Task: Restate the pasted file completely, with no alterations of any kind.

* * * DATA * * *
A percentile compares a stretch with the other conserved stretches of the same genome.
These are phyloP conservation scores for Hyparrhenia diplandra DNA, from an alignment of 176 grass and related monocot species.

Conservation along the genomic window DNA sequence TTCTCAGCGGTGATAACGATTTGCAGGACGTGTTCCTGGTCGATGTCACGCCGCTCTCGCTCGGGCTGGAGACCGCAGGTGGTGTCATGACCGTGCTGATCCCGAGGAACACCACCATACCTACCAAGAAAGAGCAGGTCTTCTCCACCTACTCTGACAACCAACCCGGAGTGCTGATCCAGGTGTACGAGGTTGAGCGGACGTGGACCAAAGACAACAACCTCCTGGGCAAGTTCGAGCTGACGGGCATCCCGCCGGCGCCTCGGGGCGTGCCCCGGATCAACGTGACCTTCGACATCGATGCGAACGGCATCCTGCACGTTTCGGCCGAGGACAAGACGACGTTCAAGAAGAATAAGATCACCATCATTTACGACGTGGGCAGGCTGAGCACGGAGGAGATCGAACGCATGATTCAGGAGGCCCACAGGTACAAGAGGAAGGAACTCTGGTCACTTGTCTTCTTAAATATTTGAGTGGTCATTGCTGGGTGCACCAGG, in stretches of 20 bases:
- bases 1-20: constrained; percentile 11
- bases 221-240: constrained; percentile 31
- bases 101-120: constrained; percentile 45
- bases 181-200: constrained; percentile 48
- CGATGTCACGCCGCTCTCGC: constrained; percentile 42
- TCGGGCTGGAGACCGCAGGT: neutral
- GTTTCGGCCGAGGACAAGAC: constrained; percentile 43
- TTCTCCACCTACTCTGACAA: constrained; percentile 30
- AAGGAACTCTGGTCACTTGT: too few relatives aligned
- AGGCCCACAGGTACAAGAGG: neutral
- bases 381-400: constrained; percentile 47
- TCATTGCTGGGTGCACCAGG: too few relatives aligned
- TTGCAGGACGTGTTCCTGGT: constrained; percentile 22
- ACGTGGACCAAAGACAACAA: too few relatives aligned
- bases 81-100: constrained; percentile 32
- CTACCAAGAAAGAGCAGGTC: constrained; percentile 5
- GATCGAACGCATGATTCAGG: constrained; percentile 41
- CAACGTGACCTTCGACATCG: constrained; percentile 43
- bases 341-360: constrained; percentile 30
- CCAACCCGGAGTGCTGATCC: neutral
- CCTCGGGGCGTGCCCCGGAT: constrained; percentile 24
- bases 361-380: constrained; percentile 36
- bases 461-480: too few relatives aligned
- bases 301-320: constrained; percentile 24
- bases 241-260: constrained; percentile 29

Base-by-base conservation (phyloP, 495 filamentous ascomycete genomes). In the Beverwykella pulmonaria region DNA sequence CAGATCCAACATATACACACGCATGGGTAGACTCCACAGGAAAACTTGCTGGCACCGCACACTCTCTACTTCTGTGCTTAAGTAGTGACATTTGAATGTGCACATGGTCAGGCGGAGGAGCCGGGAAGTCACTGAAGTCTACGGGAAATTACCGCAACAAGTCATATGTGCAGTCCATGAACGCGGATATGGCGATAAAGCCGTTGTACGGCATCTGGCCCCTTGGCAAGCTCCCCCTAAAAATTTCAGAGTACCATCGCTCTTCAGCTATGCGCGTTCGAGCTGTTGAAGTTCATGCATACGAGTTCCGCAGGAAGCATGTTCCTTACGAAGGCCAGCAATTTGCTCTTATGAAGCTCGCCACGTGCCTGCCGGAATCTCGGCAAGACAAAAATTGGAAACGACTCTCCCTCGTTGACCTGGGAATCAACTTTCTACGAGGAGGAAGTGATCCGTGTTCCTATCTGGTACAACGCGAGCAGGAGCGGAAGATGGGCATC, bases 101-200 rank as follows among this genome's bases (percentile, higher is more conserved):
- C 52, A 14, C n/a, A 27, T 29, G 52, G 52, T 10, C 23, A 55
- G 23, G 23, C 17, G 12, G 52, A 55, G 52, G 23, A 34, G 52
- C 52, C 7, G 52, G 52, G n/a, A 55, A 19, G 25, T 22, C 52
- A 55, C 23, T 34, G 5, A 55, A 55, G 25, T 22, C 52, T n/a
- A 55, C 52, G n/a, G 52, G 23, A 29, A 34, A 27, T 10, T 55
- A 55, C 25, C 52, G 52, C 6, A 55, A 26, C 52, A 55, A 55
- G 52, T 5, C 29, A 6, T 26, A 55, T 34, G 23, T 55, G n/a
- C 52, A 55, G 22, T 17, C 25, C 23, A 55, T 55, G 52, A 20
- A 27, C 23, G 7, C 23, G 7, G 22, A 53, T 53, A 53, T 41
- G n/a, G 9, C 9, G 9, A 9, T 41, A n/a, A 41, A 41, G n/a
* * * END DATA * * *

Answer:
A percentile compares a stretch with the other conserved stretches of the same genome.
These are phyloP conservation scores for Hyparrhenia diplandra DNA, from an alignment of 176 grass and related monocot species.

Conservation along the genomic window DNA sequence TTCTCAGCGGTGATAACGATTTGCAGGACGTGTTCCTGGTCGATGTCACGCCGCTCTCGCTCGGGCTGGAGACCGCAGGTGGTGTCATGACCGTGCTGATCCCGAGGAACACCACCATACCTACCAAGAAAGAGCAGGTCTTCTCCACCTACTCTGACAACCAACCCGGAGTGCTGATCCAGGTGTACGAGGTTGAGCGGACGTGGACCAAAGACAACAACCTCCTGGGCAAGTTCGAGCTGACGGGCATCCCGCCGGCGCCTCGGGGCGTGCCCCGGATCAACGTGACCTTCGACATCGATGCGAACGGCATCCTGCACGTTTCGGCCGAGGACAAGACGACGTTCAAGAAGAATAAGATCACCATCATTTACGACGTGGGCAGGCTGAGCACGGAGGAGATCGAACGCATGATTCAGGAGGCCCACAGGTACAAGAGGAAGGAACTCTGGTCACTTGTCTTCTTAAATATTTGAGTGGTCATTGCTGGGTGCACCAGG, in stretches of 20 bases:
- bases 1-20: constrained; percentile 11
- bases 221-240: constrained; percentile 31
- bases 101-120: constrained; percentile 45
- bases 181-200: constrained; percentile 48
- CGATGTCACGCCGCTCTCGC: constrained; percentile 42
- TCGGGCTGGAGACCGCAGGT: neutral
- GTTTCGGCCGAGGACAAGAC: constrained; percentile 43
- TTCTCCACCTACTCTGACAA: constrained; percentile 30
- AAGGAACTCTGGTCACTTGT: too few relatives aligned
- AGGCCCACAGGTACAAGAGG: neutral
- bases 381-400: constrained; percentile 47
- TCATTGCTGGGTGCACCAGG: too few relatives aligned
- TTGCAGGACGTGTTCCTGGT: constrained; percentile 22
- ACGTGGACCAAAGACAACAA: too few relatives aligned
- bases 81-100: constrained; percentile 32
- CTACCAAGAAAGAGCAGGTC: constrained; percentile 5
- GATCGAACGCATGATTCAGG: constrained; percentile 41
- CAACGTGACCTTCGACATCG: constrained; percentile 43
- bases 341-360: constrained; percentile 30
- CCAACCCGGAGTGCTGATCC: neutral
- CCTCGGGGCGTGCCCCGGAT: constrained; percentile 24
- bases 361-380: constrained; percentile 36
- bases 461-480: too few relatives aligned
- bases 301-320: constrained; percentile 24
- bases 241-260: constrained; percentile 29

Base-by-base conservation (phyloP, 495 filamentous ascomycete genomes). In the Beverwykella pulmonaria region DNA sequence CAGATCCAACATATACACACGCATGGGTAGACTCCACAGGAAAACTTGCTGGCACCGCACACTCTCTACTTCTGTGCTTAAGTAGTGACATTTGAATGTGCACATGGTCAGGCGGAGGAGCCGGGAAGTCACTGAAGTCTACGGGAAATTACCGCAACAAGTCATATGTGCAGTCCATGAACGCGGATATGGCGATAAAGCCGTTGTACGGCATCTGGCCCCTTGGCAAGCTCCCCCTAAAAATTTCAGAGTACCATCGCTCTTCAGCTATGCGCGTTCGAGCTGTTGAAGTTCATGCATACGAGTTCCGCAGGAAGCATGTTCCTTACGAAGGCCAGCAATTTGCTCTTATGAAGCTCGCCACGTGCCTGCCGGAATCTCGGCAAGACAAAAATTGGAAACGACTCTCCCTCGTTGACCTGGGAATCAACTTTCTACGAGGAGGAAGTGATCCGTGTTCCTATCTGGTACAACGCGAGCAGGAGCGGAAGATGGGCATC, bases 101-200 rank as follows among this genome's bases (percentile, higher is more conserved):
- C 52, A 14, C n/a, A 27, T 29, G 52, G 52, T 10, C 23, A 55
- G 23, G 23, C 17, G 12, G 52, A 55, G 52, G 23, A 34, G 52
- C 52, C 7, G 52, G 52, G n/a, A 55, A 19, G 25, T 22, C 52
- A 55, C 23, T 34, G 5, A 55, A 55, G 25, T 22, C 52, T n/a
- A 55, C 52, G n/a, G 52, G 23, A 29, A 34, A 27, T 10, T 55
- A 55, C 25, C 52, G 52, C 6, A 55, A 26, C 52, A 55, A 55
- G 52, T 5, C 29, A 6, T 26, A 55, T 34, G 23, T 55, G n/a
- C 52, A 55, G 22, T 17, C 25, C 23, A 55, T 55, G 52, A 20
- A 27, C 23, G 7, C 23, G 7, G 22, A 53, T 53, A 53, T 41
- G n/a, G 9, C 9, G 9, A 9, T 41, A n/a, A 41, A 41, G n/a